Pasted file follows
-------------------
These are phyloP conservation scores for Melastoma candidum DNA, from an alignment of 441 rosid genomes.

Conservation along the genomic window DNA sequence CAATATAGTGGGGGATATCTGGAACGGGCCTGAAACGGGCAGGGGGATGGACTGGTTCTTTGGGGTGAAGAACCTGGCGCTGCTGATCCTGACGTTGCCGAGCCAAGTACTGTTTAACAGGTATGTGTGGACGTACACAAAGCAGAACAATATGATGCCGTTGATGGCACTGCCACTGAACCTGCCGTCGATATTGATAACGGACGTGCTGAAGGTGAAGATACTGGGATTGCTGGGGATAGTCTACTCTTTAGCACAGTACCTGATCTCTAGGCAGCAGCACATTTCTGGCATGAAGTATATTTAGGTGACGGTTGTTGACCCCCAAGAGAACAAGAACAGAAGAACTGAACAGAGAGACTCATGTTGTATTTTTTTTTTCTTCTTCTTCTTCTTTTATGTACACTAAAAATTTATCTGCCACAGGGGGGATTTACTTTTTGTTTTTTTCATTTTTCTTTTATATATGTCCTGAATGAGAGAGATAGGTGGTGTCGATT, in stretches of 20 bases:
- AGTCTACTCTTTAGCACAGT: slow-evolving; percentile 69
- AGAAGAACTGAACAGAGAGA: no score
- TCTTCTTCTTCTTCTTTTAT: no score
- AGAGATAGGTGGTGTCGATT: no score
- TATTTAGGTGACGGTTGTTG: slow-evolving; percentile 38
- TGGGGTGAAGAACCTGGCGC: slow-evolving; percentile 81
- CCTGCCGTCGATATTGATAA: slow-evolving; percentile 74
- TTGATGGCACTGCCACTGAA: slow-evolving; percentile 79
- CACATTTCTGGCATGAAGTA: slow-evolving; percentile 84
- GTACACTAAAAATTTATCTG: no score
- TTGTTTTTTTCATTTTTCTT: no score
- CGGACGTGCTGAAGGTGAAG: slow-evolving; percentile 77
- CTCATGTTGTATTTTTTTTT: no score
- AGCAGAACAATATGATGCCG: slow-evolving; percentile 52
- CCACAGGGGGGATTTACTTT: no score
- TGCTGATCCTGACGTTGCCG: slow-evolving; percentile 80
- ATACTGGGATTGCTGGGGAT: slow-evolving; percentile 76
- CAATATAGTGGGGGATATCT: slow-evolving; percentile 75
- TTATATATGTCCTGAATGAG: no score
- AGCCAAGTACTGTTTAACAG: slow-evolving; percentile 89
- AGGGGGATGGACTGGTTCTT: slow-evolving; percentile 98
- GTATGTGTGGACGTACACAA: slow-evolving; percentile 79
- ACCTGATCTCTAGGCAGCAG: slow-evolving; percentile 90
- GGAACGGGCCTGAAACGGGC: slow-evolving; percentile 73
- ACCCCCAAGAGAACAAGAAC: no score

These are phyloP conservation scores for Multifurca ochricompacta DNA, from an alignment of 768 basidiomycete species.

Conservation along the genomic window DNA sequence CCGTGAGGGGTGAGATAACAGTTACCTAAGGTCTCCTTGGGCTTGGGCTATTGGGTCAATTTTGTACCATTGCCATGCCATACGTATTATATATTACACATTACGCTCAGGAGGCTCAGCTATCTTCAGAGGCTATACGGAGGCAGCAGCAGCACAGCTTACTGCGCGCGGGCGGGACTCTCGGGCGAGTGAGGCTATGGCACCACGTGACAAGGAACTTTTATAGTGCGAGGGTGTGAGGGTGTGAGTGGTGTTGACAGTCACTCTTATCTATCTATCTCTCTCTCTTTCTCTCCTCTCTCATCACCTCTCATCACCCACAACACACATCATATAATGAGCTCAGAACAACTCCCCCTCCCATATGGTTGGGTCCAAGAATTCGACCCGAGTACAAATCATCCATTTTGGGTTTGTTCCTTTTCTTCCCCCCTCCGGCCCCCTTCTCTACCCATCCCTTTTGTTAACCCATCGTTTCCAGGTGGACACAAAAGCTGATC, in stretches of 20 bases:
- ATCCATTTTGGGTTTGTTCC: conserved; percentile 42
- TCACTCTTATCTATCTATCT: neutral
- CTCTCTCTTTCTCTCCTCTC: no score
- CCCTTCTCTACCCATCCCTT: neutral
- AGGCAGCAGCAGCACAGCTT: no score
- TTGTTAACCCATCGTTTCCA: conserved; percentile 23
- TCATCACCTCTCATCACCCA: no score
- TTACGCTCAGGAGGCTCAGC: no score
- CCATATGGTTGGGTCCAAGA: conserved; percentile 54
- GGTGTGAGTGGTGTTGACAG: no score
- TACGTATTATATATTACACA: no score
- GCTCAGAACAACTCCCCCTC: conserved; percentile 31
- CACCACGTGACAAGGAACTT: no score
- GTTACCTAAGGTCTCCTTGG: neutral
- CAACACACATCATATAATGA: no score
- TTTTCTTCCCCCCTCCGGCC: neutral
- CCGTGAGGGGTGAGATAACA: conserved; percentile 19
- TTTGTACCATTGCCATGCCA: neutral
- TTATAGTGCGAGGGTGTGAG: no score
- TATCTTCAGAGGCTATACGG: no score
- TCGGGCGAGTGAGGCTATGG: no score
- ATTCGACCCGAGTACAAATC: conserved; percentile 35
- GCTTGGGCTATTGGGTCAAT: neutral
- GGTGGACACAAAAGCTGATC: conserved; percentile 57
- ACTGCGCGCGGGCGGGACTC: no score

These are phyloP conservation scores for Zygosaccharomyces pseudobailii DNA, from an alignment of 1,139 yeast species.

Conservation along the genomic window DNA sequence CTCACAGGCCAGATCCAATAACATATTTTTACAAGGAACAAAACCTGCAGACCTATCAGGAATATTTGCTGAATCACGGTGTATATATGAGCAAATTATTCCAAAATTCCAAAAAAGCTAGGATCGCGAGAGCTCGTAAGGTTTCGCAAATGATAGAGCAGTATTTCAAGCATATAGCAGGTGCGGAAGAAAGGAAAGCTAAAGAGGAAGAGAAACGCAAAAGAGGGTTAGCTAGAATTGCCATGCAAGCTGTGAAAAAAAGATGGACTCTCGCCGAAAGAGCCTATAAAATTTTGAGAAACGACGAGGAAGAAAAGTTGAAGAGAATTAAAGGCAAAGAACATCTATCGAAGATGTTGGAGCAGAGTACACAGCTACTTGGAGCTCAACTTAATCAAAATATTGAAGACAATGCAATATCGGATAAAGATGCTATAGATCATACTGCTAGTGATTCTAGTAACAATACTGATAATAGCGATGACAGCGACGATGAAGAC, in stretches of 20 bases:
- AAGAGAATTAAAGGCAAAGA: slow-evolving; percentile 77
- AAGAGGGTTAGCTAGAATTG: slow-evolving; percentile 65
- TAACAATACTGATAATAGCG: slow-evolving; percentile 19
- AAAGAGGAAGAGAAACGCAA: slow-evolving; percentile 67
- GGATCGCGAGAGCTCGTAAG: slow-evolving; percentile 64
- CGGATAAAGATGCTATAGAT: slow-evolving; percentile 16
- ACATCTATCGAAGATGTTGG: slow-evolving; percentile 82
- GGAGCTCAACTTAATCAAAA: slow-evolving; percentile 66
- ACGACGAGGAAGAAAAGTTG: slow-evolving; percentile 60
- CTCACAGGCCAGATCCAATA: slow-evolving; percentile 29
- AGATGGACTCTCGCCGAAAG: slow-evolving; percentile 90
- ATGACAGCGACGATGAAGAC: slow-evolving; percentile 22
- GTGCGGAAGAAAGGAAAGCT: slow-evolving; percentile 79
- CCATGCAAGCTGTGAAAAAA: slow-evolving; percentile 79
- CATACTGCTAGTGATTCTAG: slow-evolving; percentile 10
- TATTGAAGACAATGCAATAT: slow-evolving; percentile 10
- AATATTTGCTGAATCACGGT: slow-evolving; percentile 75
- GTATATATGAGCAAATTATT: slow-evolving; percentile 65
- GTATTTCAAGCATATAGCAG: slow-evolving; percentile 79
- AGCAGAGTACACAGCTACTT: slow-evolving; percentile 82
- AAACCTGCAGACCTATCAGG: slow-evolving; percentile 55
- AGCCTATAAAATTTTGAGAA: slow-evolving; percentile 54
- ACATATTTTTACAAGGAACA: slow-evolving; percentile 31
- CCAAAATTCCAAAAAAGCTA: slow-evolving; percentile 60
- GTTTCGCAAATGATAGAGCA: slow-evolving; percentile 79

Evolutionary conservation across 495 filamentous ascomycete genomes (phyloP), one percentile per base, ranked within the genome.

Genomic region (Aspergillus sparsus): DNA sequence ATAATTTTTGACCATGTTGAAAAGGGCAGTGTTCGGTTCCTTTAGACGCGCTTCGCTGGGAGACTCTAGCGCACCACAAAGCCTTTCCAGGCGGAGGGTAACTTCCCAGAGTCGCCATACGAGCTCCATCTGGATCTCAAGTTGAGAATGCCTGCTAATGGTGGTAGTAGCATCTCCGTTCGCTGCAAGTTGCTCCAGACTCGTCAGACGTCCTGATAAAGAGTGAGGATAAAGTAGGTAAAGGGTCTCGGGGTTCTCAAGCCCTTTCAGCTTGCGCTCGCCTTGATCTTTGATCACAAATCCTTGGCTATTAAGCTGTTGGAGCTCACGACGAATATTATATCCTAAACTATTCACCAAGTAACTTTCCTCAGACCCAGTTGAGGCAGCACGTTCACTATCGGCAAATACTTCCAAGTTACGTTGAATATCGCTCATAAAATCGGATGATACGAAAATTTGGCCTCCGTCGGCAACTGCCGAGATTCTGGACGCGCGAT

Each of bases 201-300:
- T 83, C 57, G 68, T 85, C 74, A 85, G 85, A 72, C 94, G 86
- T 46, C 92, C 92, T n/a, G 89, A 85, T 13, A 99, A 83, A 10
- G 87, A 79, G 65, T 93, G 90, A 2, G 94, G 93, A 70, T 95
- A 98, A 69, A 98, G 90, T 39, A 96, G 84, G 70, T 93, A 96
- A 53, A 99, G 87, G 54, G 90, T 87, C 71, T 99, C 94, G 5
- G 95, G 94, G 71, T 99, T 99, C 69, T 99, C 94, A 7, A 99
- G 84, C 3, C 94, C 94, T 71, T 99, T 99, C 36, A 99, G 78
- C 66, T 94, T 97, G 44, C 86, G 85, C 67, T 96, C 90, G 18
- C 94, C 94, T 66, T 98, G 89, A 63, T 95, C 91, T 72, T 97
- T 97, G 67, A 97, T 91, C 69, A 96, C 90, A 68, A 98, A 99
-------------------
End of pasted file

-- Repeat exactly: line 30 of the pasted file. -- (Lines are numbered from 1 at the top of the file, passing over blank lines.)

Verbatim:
- ATCCATTTTGGGTTTGTTCC: conserved; percentile 42